The Battle of Jerusalem Plank Road, Day 1: June 21, 1864
Note: Click to see maps of the Battle of Jerusalem Plank Road, which should help you follow along with the action.
Brief Summary: After the disappointing outcome for the Union Army at the Second Battle of Petersburg, Grant decided a siege was in order, and the Union army dug trenches to consolidate the ground they had gained from June 15-18, 1864. On June 21, 1864, Grant’s Second Offensive against Petersburg got underway. The Second Corps and Sixth Corps of the Army of the Potomac were quietly pulled out of the lines facing Petersburg from the east, and sent south and west. Army of the Potomac commander George Meade ultimately hoped to completely circle the Confederates defending Petersburg by placing Union troops on the Appomattox River west of the city, a result which would prove elusive not only over the following few days, but over nine long months.
The Second Corps was to extend the former Union far left, manned by the Fifth Corps, and the Sixth would then latch on to the Second Corps and extend even further left. The Second Corps, temporarily under division commander Birney because Winfield Scott Hancock had experienced a flair-up of his Gettysburg wound, slowly but surely moved into a position on the left of the Fifth Corps, but the going was difficult due to the (lack of a) road network. Birney left the divisions of Mott and Gibbon along the Jerusalem Plank Road south of the Fifth Corps’ lines, and sent Barlow out with his division to reconnoiter the ground he wished to eventually place the entire Second Corps on. Barlow skirmished with Confederate cavalry and infantry during the advance. Birney eventually got cold feet when a Confederate force was reported to be moving across the front of the Second Corps and ordered Barlow back to the Jerusalem Plank Road. The divisions of Gibbon, Mott, and Barlow, in that order from left to right, extended the Union line down the Jerusalem Plank Road from the Fifth Corps lines. Barlow’s left rested near the road which led west from the Jerusalem Plank Road to Globe Tavern on the all-important Weldon Railroad, one of Lee’s supply lines.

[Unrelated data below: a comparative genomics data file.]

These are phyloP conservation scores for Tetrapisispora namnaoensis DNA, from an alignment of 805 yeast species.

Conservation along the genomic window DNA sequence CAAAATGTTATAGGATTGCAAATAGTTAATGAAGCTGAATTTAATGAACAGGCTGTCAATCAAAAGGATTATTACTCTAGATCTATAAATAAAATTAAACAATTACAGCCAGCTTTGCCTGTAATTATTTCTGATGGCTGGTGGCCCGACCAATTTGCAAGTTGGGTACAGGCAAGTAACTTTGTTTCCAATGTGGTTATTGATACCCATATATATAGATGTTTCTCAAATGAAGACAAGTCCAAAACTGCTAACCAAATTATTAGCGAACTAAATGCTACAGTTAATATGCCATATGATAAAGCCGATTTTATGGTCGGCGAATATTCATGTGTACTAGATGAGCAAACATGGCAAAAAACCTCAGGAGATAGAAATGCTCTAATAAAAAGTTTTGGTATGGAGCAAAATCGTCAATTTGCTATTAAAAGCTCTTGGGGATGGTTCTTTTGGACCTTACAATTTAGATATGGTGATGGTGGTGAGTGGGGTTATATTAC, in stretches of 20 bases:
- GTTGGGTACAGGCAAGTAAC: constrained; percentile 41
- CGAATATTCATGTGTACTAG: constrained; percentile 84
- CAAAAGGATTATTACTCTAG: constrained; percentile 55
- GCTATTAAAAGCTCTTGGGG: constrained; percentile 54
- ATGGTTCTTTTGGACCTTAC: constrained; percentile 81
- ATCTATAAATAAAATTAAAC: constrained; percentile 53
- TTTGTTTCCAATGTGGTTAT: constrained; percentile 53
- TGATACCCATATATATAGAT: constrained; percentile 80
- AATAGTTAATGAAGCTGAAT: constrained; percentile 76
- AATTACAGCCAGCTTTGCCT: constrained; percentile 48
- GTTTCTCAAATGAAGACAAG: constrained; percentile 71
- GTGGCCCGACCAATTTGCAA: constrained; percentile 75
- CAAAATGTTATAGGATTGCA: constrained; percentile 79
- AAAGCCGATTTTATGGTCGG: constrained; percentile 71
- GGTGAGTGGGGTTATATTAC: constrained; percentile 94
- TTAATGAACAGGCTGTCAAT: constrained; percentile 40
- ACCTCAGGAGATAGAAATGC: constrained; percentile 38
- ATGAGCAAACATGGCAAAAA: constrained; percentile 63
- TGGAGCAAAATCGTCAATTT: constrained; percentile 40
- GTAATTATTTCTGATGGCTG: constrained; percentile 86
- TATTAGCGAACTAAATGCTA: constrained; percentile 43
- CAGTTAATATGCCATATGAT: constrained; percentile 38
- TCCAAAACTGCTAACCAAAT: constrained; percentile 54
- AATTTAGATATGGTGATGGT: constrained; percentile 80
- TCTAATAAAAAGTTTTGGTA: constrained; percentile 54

Meanwhile, the Sixth Corps struggled to extricate itself from the Union fortifications east of Petersburg, coping with a Confederate artillery bombardment when the Rebels discovered the movement of so many men. As a result, two of the Sixth Corps divisions under Wheaton and Russell never made it into position on the left of the Second Corps until the following day. Only Ricketts and his division were able to entrench to the left of Barlow’s Second Corps division and extend the line even more down the Jerusalem Plank Road.
The stage was set for June 22, 1864, where the Federals hoped to move west and strike the Weldon Railroad. Would they succeed? Only time would tell…
To Learn More, Read the Following:
- The Petersburg Campaign Volume 1: The Eastern Front Battles June-August 1864
- A Melancholy Affair at the Weldon Railroad: The Vermont Brigade, June 23, 1864 by David F. Cross: As the subtitle indicates, this book focuses solely on the disaster which engulfed the VI Corps’ Vermont Brigade on June 23, 1864. Almost all of the captured men were sent to the notorious Andersonville, and many perished there.
- So far, to my knowledge, not a single book exists which specifically covers the Battle of Jerusalem Plank Road as a whole or the Mahone’s devastating assault on the Union Second Corps on June 22, 1864. If you know of any magazine articles which tackle either of these topics, please let me know in the comments.
Best Posts Freely Available on this site:
- The Battle of Jerusalem Plank Road Wikipedia Map: June 21-22, 1864
- Grant’s and Meade’s Learning Curves: A Look at the First Four Siege of Petersburg Offensives
If you have other resources you’ve found useful, feel free to post them in the comments section.